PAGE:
Kelly Oliver
Vanderbilt University
In The Right to Narcissism: A Case for Im-Possible Self-Love, Pleshette DeArmitt opens the space for an alternative to origin story so popular with political philosophers, namely, the social contract, which assumes a rational and self-identical subject. She does this obliquely by deconstructing narcissism as love of the self-same, or, love of what Kristeva might call “the clean and proper self.” Like Echo interrupting Narcissus’s soliloquy of deadly self-absorbed pleasure and his solitary auto-affection upon seeing his own reflection, Pleshette interrupts the seeming proximity of self-same, the closeness of near, and the propinquity of proper by deflecting the image of Narcissus onto the voice of Echo, who comes into her own by repeating his words. How, asks Pleshette, can Echo’s reiteration of the words of another be anything more than mere repetition or reduplication? Echoing Derrida, she answers that it is through a declaration of love. Echo’s repetition of the words of Narcissus take on new meaning, and allow her to express herself, and her love, through the words of the other. After all words are words of the other. Language comes to us from the other. Echo becomes a self, a “little narcissist,” through an address from and to the other, through the appropriation and ex-appropriation of the other’s words.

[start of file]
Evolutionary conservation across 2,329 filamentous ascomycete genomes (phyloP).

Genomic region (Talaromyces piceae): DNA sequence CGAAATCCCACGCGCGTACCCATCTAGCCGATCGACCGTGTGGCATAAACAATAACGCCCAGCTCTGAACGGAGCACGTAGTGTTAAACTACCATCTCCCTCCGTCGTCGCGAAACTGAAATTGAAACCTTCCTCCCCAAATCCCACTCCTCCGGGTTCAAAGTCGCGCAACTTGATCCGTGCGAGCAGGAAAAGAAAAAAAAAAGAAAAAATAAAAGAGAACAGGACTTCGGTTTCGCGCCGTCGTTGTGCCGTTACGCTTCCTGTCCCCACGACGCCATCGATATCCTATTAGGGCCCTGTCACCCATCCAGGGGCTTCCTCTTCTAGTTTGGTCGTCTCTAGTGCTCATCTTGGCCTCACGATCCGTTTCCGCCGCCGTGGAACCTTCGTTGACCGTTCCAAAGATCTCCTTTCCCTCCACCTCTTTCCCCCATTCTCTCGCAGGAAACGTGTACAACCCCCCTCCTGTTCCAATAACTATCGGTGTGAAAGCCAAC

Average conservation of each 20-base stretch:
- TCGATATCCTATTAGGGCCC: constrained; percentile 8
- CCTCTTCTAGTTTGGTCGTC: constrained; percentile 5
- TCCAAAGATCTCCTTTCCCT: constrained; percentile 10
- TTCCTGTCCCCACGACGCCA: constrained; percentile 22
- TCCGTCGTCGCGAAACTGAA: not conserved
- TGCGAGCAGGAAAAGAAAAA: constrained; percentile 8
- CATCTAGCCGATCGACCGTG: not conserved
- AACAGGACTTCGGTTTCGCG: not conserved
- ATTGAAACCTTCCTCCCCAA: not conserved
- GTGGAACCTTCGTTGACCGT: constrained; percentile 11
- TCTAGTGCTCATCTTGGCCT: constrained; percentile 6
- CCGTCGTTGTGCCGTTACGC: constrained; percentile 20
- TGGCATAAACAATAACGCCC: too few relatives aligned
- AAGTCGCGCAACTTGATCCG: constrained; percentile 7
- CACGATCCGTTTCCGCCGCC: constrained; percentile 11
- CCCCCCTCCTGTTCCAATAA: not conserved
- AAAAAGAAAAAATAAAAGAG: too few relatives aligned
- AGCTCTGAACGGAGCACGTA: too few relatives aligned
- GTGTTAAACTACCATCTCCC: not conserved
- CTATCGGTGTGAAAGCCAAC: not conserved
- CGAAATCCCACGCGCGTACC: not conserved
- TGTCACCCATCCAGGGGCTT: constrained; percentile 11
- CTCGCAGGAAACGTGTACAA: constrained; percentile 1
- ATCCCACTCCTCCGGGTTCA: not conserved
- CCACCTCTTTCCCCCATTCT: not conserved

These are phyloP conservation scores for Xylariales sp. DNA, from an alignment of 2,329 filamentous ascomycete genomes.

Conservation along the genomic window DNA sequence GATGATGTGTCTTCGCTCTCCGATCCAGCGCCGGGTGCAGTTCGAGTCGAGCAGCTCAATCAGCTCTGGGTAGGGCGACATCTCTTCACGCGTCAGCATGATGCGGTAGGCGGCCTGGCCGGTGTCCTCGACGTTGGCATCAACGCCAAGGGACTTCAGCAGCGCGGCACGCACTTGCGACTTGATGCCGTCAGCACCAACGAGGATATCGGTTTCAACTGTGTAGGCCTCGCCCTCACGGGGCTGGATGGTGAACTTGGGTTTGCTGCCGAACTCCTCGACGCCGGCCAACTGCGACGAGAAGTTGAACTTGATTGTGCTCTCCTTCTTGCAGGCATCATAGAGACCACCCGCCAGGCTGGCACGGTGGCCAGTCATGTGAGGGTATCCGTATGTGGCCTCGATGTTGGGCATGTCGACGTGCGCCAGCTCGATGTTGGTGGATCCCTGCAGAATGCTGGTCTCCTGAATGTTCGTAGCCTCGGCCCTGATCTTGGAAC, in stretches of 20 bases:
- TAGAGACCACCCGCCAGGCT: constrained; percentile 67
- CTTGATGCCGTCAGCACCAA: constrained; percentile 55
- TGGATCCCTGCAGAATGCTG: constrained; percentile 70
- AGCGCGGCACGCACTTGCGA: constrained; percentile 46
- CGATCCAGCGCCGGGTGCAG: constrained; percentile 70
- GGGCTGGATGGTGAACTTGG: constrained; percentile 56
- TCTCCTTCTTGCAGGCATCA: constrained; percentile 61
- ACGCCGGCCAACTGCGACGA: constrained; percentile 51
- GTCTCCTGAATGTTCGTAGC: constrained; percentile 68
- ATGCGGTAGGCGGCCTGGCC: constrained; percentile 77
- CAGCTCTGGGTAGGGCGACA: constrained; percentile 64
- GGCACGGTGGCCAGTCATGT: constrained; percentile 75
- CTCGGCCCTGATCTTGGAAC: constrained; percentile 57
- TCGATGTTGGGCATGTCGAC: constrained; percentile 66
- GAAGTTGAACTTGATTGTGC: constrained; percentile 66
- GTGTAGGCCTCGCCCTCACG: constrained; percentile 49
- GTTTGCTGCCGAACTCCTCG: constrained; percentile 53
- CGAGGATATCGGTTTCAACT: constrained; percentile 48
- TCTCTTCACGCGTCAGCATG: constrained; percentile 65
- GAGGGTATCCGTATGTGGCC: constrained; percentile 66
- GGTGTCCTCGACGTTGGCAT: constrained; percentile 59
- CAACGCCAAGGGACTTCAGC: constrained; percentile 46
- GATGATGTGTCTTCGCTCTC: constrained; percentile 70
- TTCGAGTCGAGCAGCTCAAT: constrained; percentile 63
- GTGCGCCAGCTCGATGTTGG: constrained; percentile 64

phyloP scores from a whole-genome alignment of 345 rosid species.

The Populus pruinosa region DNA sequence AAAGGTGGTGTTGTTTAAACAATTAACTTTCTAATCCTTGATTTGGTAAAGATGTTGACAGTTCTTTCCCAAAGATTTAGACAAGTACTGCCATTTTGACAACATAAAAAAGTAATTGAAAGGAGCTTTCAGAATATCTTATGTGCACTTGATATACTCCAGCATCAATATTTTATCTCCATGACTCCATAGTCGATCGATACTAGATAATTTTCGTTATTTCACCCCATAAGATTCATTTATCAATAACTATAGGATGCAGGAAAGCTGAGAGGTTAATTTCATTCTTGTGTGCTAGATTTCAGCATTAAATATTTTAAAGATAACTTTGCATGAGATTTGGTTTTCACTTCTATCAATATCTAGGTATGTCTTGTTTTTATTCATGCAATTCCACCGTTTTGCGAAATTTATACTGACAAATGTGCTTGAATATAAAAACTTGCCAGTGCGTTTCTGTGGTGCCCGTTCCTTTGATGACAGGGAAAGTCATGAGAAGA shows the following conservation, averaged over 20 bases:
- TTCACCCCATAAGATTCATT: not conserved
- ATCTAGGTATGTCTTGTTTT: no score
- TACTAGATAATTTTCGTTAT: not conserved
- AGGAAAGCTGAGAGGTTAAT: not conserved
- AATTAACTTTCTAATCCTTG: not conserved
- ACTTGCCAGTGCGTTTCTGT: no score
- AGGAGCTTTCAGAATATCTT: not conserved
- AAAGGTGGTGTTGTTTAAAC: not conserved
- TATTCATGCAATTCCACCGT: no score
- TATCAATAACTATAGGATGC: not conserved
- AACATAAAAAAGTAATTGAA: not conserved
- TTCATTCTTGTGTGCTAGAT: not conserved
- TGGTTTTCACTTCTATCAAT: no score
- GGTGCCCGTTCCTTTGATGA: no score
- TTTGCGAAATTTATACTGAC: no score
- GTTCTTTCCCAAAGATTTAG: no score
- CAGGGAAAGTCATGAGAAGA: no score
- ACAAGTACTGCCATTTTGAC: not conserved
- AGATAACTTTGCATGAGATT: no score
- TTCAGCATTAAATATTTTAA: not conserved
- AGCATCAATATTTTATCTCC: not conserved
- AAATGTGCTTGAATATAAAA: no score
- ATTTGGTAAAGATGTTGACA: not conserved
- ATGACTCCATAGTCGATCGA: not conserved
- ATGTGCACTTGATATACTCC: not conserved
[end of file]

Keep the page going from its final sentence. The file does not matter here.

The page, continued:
Keywords Narcissism  Love  Derrida  Kristeva
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DOI 10.5195/jffp.2015.694
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The Ends of Man.Jacques Derrida - 1969 - Philosophy and Phenomenological Research 30 (1):31-57.
Renegotiating the Contract.Pleshette DeArmitt - 2004 - Southern Journal of Philosophy 42 (S1):116-121.

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